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Plyometric Training for Female Soccer Players Essay (Critical Writing)

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Updated: Jun 14th, 2022

Female soccer players are to the same training activities as their male counterparts in the current times. Soccer is an intensive activity that extensively utilizes various body muscles. Thus, it is important to undertake serious training to improve the preparedness of players. Fischetti et al. (2019) note that plyometrics is a popular training activity that trainers use to enhance jump performance capabilities of their players. Moreover, it has been proved that plyometric training is an effective method for improving agility, running economy, sprint ability, and strength while playing (Fischetti et al., 2019). Besides, trainers have adopted plyometric training to protect their players from getting knee injuries as it improves landing mechanics and increases knee flexion as well as hamstrings activity, thereby reducing the landing force (Stojanović et al., 2017). Thus, this literature review aims to determine the effectiveness of plyometric training as an intervention to increase vertical jump or jump performance ability in adult female elite soccer players.

Table 1 – characteristic of included PT Studies.

Study Subjects Training design Tests Findings
(Ramirez-Campillo et al., 2018) Amateur female soccer players

One session PJT per-week (8F)

Two sessions PJT
per-week (8F)

Active control group (7F)

One session Plyometric Jump Training (PJT)

Two sessions PJT
per-week

Maximal kicking velocity test (MKV)

15-m linear sprint-time test

Meylan test

Yo-Yo intermittent recovery endurance test (Yo-YoIR1).

PJT session frequency has no extra effect on physical fitness
(Fischetti et al., 2019) Elite female soccer players

Plyometric group (14F)

Control group (14F)

PT carried out 3 days a week for 12 weeks Countermovement jump height (cm)

Agility T-test time (s)

PT can enhance female soccer players’ explosive strength
(Ozbar, 2015). Professional female soccer players (20F)

PT group (10F)

Control group (10F)

PT 2 times per week for 10 weeks. Anthropometric, running speed, and peak power tests in every session.

Player rested for a minute between each test.

PT is effective in strength conditioning
(Campo et al., 2009) 20 Elite female soccer players

PT group (10F)
Control group (10F)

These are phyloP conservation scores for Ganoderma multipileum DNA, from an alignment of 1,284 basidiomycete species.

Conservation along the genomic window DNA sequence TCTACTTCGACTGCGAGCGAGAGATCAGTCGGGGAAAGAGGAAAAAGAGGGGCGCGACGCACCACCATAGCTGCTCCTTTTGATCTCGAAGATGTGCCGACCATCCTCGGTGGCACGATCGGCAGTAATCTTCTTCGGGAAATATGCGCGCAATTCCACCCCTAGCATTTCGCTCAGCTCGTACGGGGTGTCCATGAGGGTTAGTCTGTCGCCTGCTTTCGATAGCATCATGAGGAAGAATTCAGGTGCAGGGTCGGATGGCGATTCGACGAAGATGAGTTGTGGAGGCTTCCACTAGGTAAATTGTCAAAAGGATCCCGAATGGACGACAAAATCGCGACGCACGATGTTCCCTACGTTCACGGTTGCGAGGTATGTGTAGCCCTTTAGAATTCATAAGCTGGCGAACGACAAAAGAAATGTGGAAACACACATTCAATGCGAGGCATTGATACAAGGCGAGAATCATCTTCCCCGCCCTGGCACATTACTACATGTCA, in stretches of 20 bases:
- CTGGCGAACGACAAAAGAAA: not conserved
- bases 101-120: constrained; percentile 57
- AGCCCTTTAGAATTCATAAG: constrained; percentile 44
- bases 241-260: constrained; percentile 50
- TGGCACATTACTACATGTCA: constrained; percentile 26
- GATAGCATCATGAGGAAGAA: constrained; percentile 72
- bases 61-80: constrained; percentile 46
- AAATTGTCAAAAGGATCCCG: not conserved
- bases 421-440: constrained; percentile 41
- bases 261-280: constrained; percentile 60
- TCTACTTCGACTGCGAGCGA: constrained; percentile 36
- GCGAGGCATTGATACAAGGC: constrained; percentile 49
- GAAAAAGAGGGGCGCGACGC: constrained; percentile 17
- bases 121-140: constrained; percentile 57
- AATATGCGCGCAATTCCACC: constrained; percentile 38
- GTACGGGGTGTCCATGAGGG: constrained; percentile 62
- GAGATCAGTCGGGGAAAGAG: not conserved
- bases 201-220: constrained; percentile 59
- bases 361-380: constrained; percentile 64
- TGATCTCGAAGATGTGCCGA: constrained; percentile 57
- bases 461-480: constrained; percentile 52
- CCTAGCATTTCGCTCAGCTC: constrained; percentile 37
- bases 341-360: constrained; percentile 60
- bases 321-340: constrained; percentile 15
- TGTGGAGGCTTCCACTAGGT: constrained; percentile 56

PT was done 3 days per week for 12 weeks Standard Anthropometric Data collection procedures

Jump ability evaluated by a jumping mat

Stalker´s type hyperfrequency radar measured the kicking speed

12-week PT program improved female soccer players’ explosive strengths
(Ozbar et al., 2014) 18 female soccer players

PT Group (9F)

Control group (9F)

A 60-minute session duration of PT once a week for 8 weeks.

Control group prohibited from any conditional training

20-m sprint test

Peak power test

Jump test

PT improved peak power, jump, and sprinting

Findings

The studies involved in this critical literature review aim at exploring plyometric training in improving the effectiveness of adult female soccer players. In particular, this training is regarded as an intervention to enhance vertical jump or jump performance ability in some studies, such as Fischetti et al. (2019), Ozbar et al. (2014), and Ramirez-Campillo et al. (2018). The other articles provide a wider look at the importance of explosive training on physical well-being, strength, and speed of soccer players, including Campo et al. (2009) and Ozbar (2015). Nevertheless, the results of all the studies are taken into account to ensure the comprehensiveness of this literature review. The empirical research is applied by all the involved authors, which makes their findings critical for formulating relevant recommendations.

Jump performance capabilities were confirmed to improve in all the studies except the one by Ramirez-Campillo et al. (2018), who found the implementation of plyometric training is not associated with the extra impacts on female soccer players. Based on Maximal kicking velocity (MKV) and 15-m linear sprint-time tests, the authors stated that one session per week during eight weeks is not effective. On the contrary, Ozbar (2015) claims that two sessions per week for ten weeks allowed for increasing the overall strength of the study participants. In this study, the players were tested according to anthropometric, running speed, and peak power tests, which reflects the comprehensiveness of testing since several methods were used. Likewise Ozbar (2015), Campo et al. (2009) referred to standard anthropometric testing, which makes it possible to compare these studies in more details. In turn, Ozbar et al. (2014) also included a set of tests, such as a 20-m sprint test, peak power test, and jump test to either verify or reject their hypothesis. A distinctive method of the countermovement jump height (cm) and agility T-test time (s) tests was used by (Fischetti et al., 2019). Accordingly, the evidence shows that there a great variety of tests to measure the effectiveness of plyometric training, and it complicates the comparative analysis of studies.

Speaking of testing methodology, it should also be stated that all the studies except Ramirez-Campillo et al. (2018) included professional and elite soccer players. In particular, the article by Ramirez-Campillo et al. (2018) presents the results of amateur female soccer players, Fischetti et al. (2019) and Campo et al. (2009) investigated elite players, Ozbar (2015) – professional players, and Ozbar (2014) – players from the Women Second League. These variances demonstrate that the outcomes of professional and amateur players cannot be directly compared since their motivations are different. While non-professionals play on weekends to have pleasure, elite players are interested in winning and showing the best results. Therefore, the findings of Ramirez-Campillo et al. (2018) cannot be considered reliable regarding the chosen topic of this review.